This mortgage arrears report was cynically spun, writes Bill Hobbs
Recommendations of this Government’s “expert group on mortgage arrears and personal debt” will be about as effective as a foot pump on the Titanic. Published last week, the group’s interim report leans far too much in favour of the lender and fails to address the core issue of a massive consumer debt problem.
Written by a group dominated by government, banking and regulatory interests, the report is a banker’s and not a consumer arrears charter.
Its tepid series of recommendations will do little to tackle the under-lying problem. Dealing with just one symptom of the debt crisis, it lists forbearance recommendations on tackling mortgage arrears.
Critically the group’s core recommendation to standardise an approach to arrears management does not address a lender’s influential power over a borrower. Called the mortgage arrears resolution process (MARP) it is nothing more than a voluntary scheme in which the borrower has no rights and remains exposed to losing their home. Forebearance, modifying loan repayments to make them affordable, won’t work in dealing with the sheer scale of the consumer debt crisis.
First quarter data on mortgage arrears from the banking regulator sketched the outline of this quite appalling mess. Over six months in arrears, 32,000 homeowners owe an average of €172,000 each plus €19,000 in arrears.
Assuming an original loan to value of 80% this equates to an unrecoverable loss of 32% per loan for the banks.
Householders in this category owe €61,000 more than their house in worth. The figures get worse with peak boom time 100% mortgages, losses per loan rise to 45% or €86,000 per household.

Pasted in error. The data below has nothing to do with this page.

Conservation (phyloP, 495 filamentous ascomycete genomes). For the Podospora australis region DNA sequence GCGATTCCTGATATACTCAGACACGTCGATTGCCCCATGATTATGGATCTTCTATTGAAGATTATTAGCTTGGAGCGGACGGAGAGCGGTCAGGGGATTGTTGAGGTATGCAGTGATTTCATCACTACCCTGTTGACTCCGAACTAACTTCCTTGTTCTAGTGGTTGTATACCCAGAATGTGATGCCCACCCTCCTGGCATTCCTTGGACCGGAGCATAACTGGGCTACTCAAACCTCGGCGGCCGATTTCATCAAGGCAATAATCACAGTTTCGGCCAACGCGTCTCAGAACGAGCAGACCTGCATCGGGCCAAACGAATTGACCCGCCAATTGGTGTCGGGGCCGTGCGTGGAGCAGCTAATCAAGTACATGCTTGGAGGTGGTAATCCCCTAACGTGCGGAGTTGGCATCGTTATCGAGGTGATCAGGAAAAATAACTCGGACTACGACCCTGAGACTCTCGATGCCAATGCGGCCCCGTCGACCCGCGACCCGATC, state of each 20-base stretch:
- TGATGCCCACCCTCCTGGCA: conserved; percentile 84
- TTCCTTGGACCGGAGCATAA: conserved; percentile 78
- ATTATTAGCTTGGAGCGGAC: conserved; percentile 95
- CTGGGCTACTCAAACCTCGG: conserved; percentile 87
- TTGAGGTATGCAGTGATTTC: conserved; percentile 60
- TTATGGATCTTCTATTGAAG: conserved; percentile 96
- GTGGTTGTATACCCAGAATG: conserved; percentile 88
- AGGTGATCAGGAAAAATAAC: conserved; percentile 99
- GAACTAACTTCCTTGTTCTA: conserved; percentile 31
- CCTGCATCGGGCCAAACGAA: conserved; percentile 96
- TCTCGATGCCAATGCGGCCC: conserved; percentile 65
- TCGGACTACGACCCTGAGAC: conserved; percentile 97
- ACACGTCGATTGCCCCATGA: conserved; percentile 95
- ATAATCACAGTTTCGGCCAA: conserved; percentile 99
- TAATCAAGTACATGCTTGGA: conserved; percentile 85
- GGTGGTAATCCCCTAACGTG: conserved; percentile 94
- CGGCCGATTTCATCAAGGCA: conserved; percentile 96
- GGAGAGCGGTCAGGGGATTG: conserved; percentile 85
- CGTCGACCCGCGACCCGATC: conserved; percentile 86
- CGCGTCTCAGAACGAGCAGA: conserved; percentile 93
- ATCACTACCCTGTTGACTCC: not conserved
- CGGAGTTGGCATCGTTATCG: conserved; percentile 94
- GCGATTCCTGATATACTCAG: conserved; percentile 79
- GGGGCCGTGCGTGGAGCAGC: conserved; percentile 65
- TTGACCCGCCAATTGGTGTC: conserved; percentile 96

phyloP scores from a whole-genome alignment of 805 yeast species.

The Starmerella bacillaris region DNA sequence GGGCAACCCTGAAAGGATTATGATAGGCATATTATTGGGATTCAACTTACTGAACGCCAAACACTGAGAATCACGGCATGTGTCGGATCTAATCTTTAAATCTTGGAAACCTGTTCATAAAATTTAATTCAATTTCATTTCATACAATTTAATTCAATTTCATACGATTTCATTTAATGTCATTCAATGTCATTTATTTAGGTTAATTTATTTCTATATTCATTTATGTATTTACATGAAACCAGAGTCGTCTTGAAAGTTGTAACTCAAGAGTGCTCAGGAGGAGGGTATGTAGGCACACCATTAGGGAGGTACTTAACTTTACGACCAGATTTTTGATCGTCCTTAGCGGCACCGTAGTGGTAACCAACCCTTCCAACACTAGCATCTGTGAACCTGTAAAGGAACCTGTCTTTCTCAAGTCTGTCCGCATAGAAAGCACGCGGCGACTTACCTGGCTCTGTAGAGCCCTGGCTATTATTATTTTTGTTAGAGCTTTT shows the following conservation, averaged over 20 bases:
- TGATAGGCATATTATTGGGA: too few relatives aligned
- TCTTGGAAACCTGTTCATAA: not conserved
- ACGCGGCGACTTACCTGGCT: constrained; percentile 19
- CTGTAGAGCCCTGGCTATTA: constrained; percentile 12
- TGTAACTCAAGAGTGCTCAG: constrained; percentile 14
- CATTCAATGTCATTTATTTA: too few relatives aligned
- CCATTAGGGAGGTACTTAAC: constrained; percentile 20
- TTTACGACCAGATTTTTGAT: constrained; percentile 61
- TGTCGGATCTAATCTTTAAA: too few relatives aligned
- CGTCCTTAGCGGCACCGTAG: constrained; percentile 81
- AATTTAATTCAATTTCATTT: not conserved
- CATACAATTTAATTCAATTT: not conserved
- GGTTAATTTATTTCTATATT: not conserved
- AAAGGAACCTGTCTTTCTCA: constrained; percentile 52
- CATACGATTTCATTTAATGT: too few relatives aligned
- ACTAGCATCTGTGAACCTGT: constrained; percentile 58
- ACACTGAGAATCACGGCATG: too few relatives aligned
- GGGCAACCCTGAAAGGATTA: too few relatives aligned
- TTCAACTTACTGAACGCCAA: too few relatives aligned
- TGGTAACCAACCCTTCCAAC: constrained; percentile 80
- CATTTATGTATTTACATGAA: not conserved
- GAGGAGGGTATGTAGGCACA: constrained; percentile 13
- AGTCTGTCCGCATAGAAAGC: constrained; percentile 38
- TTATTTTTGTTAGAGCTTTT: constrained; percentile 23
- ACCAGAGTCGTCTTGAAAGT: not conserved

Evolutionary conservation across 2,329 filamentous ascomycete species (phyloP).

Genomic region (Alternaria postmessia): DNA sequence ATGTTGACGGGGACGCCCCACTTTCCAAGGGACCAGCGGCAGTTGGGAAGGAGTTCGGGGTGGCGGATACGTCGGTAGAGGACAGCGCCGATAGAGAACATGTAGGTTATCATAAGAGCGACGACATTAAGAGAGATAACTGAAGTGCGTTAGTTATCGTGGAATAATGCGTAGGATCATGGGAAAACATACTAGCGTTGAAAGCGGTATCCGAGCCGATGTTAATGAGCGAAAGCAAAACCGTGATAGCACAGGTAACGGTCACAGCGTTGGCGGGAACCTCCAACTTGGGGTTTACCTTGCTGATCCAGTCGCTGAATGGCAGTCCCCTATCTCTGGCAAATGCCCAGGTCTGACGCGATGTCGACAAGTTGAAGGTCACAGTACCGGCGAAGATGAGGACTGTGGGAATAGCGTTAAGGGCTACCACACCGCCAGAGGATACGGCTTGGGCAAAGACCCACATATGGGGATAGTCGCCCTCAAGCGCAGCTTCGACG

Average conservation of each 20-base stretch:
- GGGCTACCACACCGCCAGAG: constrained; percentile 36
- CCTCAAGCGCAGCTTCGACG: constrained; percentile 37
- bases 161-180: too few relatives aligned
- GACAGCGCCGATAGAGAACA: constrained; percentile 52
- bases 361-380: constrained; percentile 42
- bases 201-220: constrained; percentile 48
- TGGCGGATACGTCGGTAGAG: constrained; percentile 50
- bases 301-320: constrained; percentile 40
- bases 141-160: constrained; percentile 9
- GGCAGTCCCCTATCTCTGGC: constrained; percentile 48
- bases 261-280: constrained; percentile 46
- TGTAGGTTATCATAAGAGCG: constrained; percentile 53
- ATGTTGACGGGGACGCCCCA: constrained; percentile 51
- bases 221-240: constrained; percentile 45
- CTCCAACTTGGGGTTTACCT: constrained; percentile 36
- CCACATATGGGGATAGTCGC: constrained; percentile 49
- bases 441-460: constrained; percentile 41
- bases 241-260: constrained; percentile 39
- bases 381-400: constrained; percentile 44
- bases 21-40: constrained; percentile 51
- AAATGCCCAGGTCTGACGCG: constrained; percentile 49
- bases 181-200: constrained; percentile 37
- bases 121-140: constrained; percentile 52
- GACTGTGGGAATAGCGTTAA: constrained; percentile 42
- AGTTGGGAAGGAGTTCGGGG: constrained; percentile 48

They are quite shocking figures and as averages hide the true scale of the problem.
It is obvious that the banks still do not want to admit to the true figures. For example the group’s report uses an estimate on modified loans as none of the banks have published actual loan experience. In fact the group failed to produce a scintilla of new data save to cite sparse information already published by the banking regulator.
The vast majority of people in mortgage arrears are also hopelessly in arrears on other loans from car finance companies, credit cards providers, credit unions and others.
When speaking of his group’s report, Minister Eamon Ryan sought to talk down the mortgage arrears problem. His line was that only 32,000 of more than 750,000 mortgages were in difficulty. Apart from being the entire home owning population of quite a large town, this type of political huff and guff all too conveniently ignores the fact that the majority of people who are in trouble are under age 40, married with young children having borrowed to buy grossly overpriced and now massively devalued homes.
A recent article in this paper wrote of a worrying escalation in male suicides in 24 to 44-year-olds. A 2006 report of the British Economic and Social Research Institute found that males experience significant adverse psychological effects from living in fear of losing their homes and dealing with their loan arrears. Our court lists are full of creditors ruthlessly pursuing hopelessly insolvent debtors. Our lenders are using high pressure tactics to grab their share of dwindling homeowner incomes. The Government’s response has been a list of recommendations that should have been implemented years ago and commentary on the need to do modernise Dickensian debt laws.
As Government kicks the consumer debt can down the road to buy the banks more time, the report was cynically spun as benefiting homeowners in trouble. It seems government hopes to muffle the blast and limit collateral damage to banks. But decommissioning the consumer debt landmine will take far more that the measures taken so far. And reducing loan repayments only makes the eventual debt larger, creating a form of debt serfdom from which people cannot escape.
Irish households are now the most financially vulnerable in Europe and will continue to be for some considerable time to come.
It’s a perverse scenario. A €250m loan transferring to NAMA is being written down by 50% to €125m but a homeowner is expected to able to repay 100% of their €250,000 mortgage or else “voluntarily surrender” their home. Government’s message to ordinary people is at least €65bn will be forgiven of the property development sector but you are on you own if you are an indebted homeowner. Could it be that people will revolt en-masse and default on their debts?
Bill Hobbs is a banking commentator and former head of business strategy at ACC Banking
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